Fahmi: She will not get her POWs and Bab Al-Mandab. How does anyone believe that Sadat can go to negotiations if she does not return to the October 22 position?

Kissinger: If you present them with a pretext to get out of negotiations, then there is no pressure on them. If she can get a brawl started, it is great for them, not for you. We have a strategic problem before us. It is not worth a lot of shouting for tactical points.

Fahmi: Have you asked why we should not exchange wounded POWs?

Kissinger: They are in no hurry.

Fahmi: We are interested in guarantees. We believe this is important. You agree with the Russians on all points regarding starting negotiations. I remind you, however, that nobody speaks in our behalf.

Kissinger: We will speak to you. It was the Russian idea of joint auspices. Dobrynin came in the other day to ask how it might work. We did say Geneva. We have agreed to it.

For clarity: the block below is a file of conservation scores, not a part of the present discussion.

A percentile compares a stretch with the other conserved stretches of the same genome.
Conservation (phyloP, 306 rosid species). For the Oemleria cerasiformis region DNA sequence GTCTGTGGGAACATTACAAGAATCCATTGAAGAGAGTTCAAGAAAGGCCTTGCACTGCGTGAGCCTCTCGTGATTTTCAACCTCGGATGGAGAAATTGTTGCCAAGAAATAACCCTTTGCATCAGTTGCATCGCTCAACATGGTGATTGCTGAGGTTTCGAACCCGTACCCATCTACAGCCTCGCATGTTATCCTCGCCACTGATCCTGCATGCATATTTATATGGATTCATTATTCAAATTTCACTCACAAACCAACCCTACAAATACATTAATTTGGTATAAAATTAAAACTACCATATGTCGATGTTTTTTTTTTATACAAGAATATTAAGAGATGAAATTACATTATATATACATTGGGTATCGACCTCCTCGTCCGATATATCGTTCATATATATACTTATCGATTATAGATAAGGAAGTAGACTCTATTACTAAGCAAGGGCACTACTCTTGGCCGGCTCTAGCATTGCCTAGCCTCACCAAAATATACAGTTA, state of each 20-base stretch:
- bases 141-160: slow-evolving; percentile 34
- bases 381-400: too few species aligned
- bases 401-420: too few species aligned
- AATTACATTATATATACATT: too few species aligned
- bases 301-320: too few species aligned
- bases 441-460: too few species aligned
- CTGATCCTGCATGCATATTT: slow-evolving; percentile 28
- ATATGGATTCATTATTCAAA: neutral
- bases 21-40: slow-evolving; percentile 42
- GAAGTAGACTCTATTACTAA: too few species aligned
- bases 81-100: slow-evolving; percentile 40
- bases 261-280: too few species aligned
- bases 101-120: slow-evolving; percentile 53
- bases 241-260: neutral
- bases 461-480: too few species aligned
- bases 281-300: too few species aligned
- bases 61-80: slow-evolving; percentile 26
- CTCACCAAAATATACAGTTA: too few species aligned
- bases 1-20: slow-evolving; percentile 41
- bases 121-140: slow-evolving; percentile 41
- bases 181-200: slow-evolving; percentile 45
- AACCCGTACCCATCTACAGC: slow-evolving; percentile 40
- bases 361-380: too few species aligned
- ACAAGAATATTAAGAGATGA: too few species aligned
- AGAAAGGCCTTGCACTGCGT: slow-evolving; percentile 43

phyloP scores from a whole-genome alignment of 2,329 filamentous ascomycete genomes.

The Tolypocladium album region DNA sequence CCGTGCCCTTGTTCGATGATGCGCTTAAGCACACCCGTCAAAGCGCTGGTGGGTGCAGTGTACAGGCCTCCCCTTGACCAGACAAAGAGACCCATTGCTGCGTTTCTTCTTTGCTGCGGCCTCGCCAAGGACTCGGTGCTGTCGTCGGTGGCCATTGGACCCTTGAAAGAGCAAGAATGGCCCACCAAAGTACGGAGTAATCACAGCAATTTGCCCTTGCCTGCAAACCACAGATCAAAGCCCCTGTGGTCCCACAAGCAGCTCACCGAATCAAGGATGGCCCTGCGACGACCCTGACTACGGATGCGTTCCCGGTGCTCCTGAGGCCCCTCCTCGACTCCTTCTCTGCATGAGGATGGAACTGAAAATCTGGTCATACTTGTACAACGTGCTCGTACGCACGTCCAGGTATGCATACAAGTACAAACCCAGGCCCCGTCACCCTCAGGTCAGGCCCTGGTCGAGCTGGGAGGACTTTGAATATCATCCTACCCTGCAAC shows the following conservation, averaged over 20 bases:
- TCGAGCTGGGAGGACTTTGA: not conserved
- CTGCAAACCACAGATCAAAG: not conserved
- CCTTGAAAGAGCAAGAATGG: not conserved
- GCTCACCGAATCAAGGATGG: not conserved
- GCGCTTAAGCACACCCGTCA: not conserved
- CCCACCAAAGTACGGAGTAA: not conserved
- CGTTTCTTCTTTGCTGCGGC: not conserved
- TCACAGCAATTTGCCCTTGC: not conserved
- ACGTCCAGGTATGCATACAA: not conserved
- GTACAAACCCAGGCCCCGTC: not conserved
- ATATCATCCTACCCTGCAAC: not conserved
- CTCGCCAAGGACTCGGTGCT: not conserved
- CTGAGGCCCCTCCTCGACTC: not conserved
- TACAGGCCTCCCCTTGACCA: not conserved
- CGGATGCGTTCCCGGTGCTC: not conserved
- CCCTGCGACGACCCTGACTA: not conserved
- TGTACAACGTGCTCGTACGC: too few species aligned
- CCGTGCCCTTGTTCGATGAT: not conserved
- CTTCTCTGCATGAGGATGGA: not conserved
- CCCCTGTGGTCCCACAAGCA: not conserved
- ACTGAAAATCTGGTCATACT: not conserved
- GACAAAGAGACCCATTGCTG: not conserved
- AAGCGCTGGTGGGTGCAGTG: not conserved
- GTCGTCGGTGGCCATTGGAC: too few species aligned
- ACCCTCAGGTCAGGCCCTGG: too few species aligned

Fahmi: In New York would be better. We want them in New York where they are closer to you, because we need you. We need your presence.

  1. Source: National Archives, Nixon Presidential Materials, NSC Files, Kissinger Office Files, Box 132, Country Files, Middle East, Egypt, Vol. VIII, November 1–December 31, 1973. Secret; Nodis. The meeting took place in the Secretary’s office at the Department of State. Brackets are in the original.
  2. Following this meeting, Kissinger instructed Sisco to give Fahmi a letter from him that reads: “In connection with any agreement between Egypt and Israel relating to implementation of Paragraph 1 of Security Council Resolution 338: The United States guarantees that it will do its utmost to prevent offensive military operations by Israeli forces on the West Bank against Egyptian forces while the Israeli forces are on the West Bank.” (Ibid.)
  3. This is presumably a reference to the disengagement zone manned by UN troops, as proposed by President Sadat. See the attachment to Document 303.